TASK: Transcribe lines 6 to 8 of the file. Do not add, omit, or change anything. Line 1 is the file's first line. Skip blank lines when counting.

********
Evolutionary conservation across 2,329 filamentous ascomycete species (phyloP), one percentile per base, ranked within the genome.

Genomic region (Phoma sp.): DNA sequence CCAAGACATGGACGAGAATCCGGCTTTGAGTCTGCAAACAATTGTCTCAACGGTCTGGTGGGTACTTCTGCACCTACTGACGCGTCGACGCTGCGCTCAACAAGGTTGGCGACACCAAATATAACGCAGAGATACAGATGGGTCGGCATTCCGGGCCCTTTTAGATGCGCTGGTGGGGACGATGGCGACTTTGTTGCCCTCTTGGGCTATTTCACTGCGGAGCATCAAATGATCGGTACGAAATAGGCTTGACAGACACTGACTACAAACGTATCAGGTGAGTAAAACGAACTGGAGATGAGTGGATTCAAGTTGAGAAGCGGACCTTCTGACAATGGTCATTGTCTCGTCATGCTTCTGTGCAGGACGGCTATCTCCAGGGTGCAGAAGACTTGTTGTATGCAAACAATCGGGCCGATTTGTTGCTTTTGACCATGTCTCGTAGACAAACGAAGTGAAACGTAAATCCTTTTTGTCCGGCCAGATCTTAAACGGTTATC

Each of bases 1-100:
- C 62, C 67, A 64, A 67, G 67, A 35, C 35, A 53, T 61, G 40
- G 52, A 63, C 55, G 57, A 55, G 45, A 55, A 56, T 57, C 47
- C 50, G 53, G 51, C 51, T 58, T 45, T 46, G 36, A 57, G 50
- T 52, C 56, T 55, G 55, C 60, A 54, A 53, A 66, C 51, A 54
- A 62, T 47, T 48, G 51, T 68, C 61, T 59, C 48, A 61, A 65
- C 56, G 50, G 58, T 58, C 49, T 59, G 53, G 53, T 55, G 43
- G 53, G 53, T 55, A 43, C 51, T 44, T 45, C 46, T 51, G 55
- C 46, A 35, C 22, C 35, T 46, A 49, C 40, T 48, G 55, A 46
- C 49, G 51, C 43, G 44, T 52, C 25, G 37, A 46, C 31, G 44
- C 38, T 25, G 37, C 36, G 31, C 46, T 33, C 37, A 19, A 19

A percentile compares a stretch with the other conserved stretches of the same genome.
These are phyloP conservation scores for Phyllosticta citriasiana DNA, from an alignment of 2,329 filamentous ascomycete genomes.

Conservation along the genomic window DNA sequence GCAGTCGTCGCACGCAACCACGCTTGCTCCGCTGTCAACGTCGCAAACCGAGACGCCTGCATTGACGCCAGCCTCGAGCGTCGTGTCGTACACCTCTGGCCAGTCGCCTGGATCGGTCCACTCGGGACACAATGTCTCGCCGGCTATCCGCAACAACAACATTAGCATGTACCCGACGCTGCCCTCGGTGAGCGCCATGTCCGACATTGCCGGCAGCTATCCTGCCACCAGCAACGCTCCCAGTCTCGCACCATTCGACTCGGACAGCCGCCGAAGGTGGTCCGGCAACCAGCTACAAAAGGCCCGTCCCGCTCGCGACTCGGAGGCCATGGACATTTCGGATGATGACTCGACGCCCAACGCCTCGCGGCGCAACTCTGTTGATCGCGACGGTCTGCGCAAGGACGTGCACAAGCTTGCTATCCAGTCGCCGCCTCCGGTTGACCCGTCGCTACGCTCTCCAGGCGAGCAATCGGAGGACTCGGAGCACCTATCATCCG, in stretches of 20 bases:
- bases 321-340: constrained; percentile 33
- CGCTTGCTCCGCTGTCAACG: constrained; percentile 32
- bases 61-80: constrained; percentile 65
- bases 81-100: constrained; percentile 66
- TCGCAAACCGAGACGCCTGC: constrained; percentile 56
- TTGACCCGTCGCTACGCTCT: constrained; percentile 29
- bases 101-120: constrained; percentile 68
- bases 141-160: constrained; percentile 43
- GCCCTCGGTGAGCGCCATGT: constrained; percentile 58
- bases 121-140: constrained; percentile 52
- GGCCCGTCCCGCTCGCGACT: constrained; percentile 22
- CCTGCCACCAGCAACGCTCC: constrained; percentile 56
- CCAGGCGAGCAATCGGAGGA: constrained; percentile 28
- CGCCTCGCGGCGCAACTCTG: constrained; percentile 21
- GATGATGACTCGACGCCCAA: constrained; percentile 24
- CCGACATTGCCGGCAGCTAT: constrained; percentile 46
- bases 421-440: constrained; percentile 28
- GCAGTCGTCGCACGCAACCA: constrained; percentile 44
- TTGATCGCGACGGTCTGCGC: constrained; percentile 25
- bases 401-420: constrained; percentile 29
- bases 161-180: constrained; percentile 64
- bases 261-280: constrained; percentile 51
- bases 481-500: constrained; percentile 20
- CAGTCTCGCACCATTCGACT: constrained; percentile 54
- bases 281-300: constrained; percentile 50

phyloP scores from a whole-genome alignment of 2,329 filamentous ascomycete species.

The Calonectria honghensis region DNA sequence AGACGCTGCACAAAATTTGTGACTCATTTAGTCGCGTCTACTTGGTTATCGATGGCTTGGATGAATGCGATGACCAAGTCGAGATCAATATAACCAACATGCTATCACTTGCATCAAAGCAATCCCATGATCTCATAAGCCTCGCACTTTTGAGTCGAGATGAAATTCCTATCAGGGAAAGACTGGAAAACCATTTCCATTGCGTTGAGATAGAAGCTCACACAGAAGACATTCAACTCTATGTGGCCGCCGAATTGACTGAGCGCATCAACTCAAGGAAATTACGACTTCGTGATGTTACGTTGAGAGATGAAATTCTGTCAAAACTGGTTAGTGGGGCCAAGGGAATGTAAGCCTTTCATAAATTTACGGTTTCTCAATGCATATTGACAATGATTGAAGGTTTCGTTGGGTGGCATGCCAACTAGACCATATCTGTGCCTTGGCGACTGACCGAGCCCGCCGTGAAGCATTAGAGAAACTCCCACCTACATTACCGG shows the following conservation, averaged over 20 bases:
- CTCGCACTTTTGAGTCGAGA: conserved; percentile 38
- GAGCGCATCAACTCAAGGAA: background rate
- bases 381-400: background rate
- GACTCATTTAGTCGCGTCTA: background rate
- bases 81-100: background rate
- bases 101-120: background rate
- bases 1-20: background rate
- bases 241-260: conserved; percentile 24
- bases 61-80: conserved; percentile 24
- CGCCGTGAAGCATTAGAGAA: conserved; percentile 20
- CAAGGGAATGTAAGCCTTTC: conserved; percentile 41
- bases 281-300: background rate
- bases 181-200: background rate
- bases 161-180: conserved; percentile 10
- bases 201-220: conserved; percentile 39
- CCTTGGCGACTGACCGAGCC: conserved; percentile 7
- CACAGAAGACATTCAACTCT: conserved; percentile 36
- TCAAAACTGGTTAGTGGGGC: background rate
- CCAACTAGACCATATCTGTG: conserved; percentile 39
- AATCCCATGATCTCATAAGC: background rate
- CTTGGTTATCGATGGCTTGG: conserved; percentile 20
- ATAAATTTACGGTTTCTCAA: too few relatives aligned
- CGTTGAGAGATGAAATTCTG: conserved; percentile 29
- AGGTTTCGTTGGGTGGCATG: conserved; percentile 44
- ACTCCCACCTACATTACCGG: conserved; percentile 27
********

- C 50, G 53, G 51, C 51, T 58, T 45, T 46, G 36, A 57, G 50
- T 52, C 56, T 55, G 55, C 60, A 54, A 53, A 66, C 51, A 54
- A 62, T 47, T 48, G 51, T 68, C 61, T 59, C 48, A 61, A 65